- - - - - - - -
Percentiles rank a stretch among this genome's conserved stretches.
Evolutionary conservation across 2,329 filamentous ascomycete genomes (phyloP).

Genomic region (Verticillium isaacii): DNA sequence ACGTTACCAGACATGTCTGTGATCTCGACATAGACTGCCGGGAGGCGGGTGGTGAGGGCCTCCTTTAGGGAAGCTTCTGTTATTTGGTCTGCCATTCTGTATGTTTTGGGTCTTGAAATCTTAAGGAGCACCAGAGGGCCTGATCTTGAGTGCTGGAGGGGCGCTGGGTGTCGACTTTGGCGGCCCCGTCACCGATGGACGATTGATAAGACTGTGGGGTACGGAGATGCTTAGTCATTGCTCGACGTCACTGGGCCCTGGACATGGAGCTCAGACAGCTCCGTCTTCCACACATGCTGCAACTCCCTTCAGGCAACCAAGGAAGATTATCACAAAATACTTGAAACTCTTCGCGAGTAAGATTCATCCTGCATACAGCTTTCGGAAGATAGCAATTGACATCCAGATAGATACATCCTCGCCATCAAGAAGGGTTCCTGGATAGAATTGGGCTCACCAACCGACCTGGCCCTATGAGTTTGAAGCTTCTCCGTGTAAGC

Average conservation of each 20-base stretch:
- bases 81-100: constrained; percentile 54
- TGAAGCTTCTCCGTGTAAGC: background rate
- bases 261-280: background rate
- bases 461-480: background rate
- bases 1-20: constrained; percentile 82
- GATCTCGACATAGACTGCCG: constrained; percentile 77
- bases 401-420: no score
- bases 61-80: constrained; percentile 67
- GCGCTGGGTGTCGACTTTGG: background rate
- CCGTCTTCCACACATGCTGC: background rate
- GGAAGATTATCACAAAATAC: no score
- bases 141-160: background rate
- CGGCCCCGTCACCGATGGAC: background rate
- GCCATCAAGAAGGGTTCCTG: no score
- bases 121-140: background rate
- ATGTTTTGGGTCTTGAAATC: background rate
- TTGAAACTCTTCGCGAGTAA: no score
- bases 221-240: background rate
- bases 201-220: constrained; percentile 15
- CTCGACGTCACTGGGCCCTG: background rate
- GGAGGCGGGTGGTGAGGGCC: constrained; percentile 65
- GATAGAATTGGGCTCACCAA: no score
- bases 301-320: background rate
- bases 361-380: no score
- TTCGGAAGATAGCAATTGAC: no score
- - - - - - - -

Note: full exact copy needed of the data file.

Percentiles rank a stretch among this genome's conserved stretches.
Evolutionary conservation across 2,329 filamentous ascomycete genomes (phyloP).

Genomic region (Verticillium isaacii): DNA sequence ACGTTACCAGACATGTCTGTGATCTCGACATAGACTGCCGGGAGGCGGGTGGTGAGGGCCTCCTTTAGGGAAGCTTCTGTTATTTGGTCTGCCATTCTGTATGTTTTGGGTCTTGAAATCTTAAGGAGCACCAGAGGGCCTGATCTTGAGTGCTGGAGGGGCGCTGGGTGTCGACTTTGGCGGCCCCGTCACCGATGGACGATTGATAAGACTGTGGGGTACGGAGATGCTTAGTCATTGCTCGACGTCACTGGGCCCTGGACATGGAGCTCAGACAGCTCCGTCTTCCACACATGCTGCAACTCCCTTCAGGCAACCAAGGAAGATTATCACAAAATACTTGAAACTCTTCGCGAGTAAGATTCATCCTGCATACAGCTTTCGGAAGATAGCAATTGACATCCAGATAGATACATCCTCGCCATCAAGAAGGGTTCCTGGATAGAATTGGGCTCACCAACCGACCTGGCCCTATGAGTTTGAAGCTTCTCCGTGTAAGC

Average conservation of each 20-base stretch:
- bases 81-100: constrained; percentile 54
- TGAAGCTTCTCCGTGTAAGC: background rate
- bases 261-280: background rate
- bases 461-480: background rate
- bases 1-20: constrained; percentile 82
- GATCTCGACATAGACTGCCG: constrained; percentile 77
- bases 401-420: no score
- bases 61-80: constrained; percentile 67
- GCGCTGGGTGTCGACTTTGG: background rate
- CCGTCTTCCACACATGCTGC: background rate
- GGAAGATTATCACAAAATAC: no score
- bases 141-160: background rate
- CGGCCCCGTCACCGATGGAC: background rate
- GCCATCAAGAAGGGTTCCTG: no score
- bases 121-140: background rate
- ATGTTTTGGGTCTTGAAATC: background rate
- TTGAAACTCTTCGCGAGTAA: no score
- bases 221-240: background rate
- bases 201-220: constrained; percentile 15
- CTCGACGTCACTGGGCCCTG: background rate
- GGAGGCGGGTGGTGAGGGCC: constrained; percentile 65
- GATAGAATTGGGCTCACCAA: no score
- bases 301-320: background rate
- bases 361-380: no score
- TTCGGAAGATAGCAATTGAC: no score